For a simple Thanksgiving activity for kids, try transforming an empty water bottle into a turkey that helps kids practice their fine motor skills!
This water bottle turkey provides kids the opportunity to practice fine motor skills such as pincer grasp (pinching with thumb and pointer), bilateral coordination (working together with two hands), hand-eye coordination, and in-hand manipulation skills (being able to move objects around in one hand without the help of the other hand). It’s packed with fine motor power! This post contains affiliate links for your convenience (see full disclosure here).
Here’s what you’ll need in order to make a water bottle turkey as pictured above:
- 1 empty mini water bottle
- Craft felt (a roughly 9-inch x 3-inch strip of brown felt, plus a tiny bit of orange and red felt)
- 2 googly eyes
- Skinny screwdriver
- Gold permanent marker
- 5 craft feathers
- Hot glue gun (keep it away from the kids!)
- Small items to “feed” the turkey that will fit in the water bottle’s opening (such as marbles, beads, craft pom poms, small balls of play dough, etc.)
- Tongs such as these mini alligator tongs (optional)
How to make a water bottle turkey for fine motor skills:
- Get your empty mini water bottle and carefully poke 5 holes around the top edge with your mini screwdriver (or something similar). It’s important to do this step first (before you decorate it) just in case you mess up the holes and have to start over with a new water bottle!
- Once you are happy with the holes, plug in your hot glue gun and get to work cutting out your 9”x3” piece of brown felt (for the turkey body) plus your orange triangle beak and red wattle (yeah, that red thing that hangs from under the turkey’s beak). The brown felt strip doesn’t have to be exactly that size, but that’s the size mine was based on the water bottle I was using.
- Hot glue the brown felt strip all the way around the bottle. Then glue on the eyes, beak, and wattle. I’ve found that having the brown felt on the water bottle makes it a lot easier for little hands to hold.
- Take your gold permanent marker and draw circles around the 5 holes you poked at the top. This is such an important step because it provides visual contrast. Otherwise, your kiddo will have a really hard time visually locating the holes!
Alright, you’re good to go!
Show your child how to place the tips of the craft feathers into the gold holes. Then watch how they explore and experiment with this new creation. You might be surprised at how engaging this simple fine motor activity is!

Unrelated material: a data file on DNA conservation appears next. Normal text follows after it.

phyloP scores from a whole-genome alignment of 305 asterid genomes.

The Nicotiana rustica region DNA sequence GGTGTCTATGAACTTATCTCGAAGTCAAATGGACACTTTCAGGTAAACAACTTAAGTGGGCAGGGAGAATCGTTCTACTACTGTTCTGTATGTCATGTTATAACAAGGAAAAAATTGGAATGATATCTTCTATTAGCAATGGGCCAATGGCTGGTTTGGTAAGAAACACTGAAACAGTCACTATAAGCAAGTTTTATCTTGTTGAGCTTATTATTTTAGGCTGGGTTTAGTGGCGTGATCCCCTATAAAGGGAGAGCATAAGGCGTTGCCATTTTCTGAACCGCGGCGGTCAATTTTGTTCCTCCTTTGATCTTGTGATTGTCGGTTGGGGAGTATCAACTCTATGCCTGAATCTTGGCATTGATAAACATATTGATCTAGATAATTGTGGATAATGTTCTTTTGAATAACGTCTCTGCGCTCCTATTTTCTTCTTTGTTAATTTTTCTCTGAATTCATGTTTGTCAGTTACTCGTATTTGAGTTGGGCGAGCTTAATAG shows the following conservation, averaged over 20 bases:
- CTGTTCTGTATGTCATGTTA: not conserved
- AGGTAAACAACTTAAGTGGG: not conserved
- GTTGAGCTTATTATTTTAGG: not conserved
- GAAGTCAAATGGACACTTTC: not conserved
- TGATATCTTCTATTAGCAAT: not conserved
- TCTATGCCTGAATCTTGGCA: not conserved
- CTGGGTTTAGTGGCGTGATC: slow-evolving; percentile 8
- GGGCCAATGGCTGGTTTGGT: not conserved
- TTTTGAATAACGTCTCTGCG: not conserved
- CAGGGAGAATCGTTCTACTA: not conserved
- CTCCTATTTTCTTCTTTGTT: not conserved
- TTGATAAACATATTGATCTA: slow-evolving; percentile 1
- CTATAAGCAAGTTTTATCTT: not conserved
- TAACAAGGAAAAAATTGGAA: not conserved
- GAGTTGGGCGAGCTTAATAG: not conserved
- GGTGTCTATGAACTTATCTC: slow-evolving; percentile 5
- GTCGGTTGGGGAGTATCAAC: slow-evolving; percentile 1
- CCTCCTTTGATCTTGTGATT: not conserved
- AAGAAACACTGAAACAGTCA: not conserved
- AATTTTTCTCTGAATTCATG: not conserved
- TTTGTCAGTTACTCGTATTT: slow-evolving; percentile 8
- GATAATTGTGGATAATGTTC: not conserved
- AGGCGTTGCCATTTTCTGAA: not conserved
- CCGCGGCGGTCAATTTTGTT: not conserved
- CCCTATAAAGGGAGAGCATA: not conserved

Now show your child how to “feed” the turkey by pinching and dropping small items into the top of the water bottle. This past week we have been using marbles from the dollar store, but you could also use small items such as beads, craft pom poms, or small balls of play dough. Be smart! If you are concerned your child may try to place small items in his or her mouth, then consider using taste-friendly items such as Cheerios or Kix cereal just in case.
Here are a few ways to increase the level of fine motor challenge with this turkey water bottle activity:
- Have kids pick up the feather at the “feathery” end and then walk (aka- “shift”) their fingers closer to the tip before placing in the holes. This in-hand manipulation skill tends to develop in the early preschool years, around age 3 to 3 1/2.
- Start this activity with the water bottle cap closed so kids have to twist it off in order to be able to feed the turkey. Great practice for finger and hand strength as well as for real life self-help skills.
- Have kids pick up 2 or 3 marbles, one at a time, before feeding the turkey. This encourages an in-hand manipulation skill called “finger-to-palm translation”, which means they pick up a small item with their fingertips and then coordinate the fingers and small muscles of the hand to slide the item into the palm. This is a realistic skill for preschoolers.
- Once kids have the 2 or 3 marbles in their hand, then challenge them to slide only 1 marble out to their fingertips at a time. This is the opposite direction of the previous idea and is called “palm-to-finger translation” because, well, they are moving the small item from their palm to their fingertips. This is a more advanced in-hand manipulation skill which requires an increased level of coordination with the thumb, however, it should be realistic for many preschoolers.
- Have kids use tongs or tweezers to feed the turkey. This helps them strengthen their hands and fingers while also practicing a similar grasp needed for holding a crayon or pencil and a similar open/close motion needed for cutting with scissors.
I hope you enjoyed this Thanksgiving activity for fine motor skills and that you get a chance to try it out with the kids in your life!
Want more fine motor ideas and resources you can (legally) download to your computer or print for your own use? Check out these helpful e-books from OT Mom, packed with practical, ready-to-use fine motor activity ideas:
OT Mom’s Fine Motor Bundle (Discounted price on Fine Motor Activities plus Scissor Skills Activities plus FREE Bonus Cutting Template)